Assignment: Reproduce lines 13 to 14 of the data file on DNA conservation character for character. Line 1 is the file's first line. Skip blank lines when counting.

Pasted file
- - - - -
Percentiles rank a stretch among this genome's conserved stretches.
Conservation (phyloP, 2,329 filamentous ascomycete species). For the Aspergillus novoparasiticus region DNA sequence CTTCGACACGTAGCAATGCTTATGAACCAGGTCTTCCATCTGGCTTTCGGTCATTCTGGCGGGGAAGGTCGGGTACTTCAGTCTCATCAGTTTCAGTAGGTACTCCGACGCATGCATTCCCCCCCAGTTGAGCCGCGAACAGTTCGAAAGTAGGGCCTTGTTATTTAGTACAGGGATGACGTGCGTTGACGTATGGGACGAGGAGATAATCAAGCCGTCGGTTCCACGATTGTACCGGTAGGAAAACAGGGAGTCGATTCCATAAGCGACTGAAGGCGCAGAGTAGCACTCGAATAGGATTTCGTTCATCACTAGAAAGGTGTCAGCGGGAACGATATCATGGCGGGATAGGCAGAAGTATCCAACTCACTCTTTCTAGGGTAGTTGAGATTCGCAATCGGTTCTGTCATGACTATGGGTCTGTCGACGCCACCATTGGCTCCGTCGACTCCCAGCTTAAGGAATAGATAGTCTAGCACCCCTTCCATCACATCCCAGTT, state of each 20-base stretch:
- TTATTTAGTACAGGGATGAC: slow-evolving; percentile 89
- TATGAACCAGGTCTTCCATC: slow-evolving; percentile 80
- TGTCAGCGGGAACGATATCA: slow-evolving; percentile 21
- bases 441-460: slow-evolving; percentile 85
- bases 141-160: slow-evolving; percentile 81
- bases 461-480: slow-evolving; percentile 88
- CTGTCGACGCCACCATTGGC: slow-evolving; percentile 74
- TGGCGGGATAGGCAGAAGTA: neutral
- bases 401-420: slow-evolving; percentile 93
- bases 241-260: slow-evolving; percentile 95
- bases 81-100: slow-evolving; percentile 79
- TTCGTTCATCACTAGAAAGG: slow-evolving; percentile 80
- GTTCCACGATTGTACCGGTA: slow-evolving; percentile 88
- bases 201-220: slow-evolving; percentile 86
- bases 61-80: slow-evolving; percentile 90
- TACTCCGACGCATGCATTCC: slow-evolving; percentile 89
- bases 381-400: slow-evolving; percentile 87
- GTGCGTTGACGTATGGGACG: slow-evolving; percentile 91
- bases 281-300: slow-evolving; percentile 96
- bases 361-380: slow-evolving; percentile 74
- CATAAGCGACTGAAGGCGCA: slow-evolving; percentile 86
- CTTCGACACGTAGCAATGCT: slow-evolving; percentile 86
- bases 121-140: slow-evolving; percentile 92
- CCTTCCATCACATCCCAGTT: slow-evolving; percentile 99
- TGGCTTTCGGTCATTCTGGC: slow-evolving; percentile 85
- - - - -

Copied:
- bases 81-100: slow-evolving; percentile 79
- TTCGTTCATCACTAGAAAGG: slow-evolving; percentile 80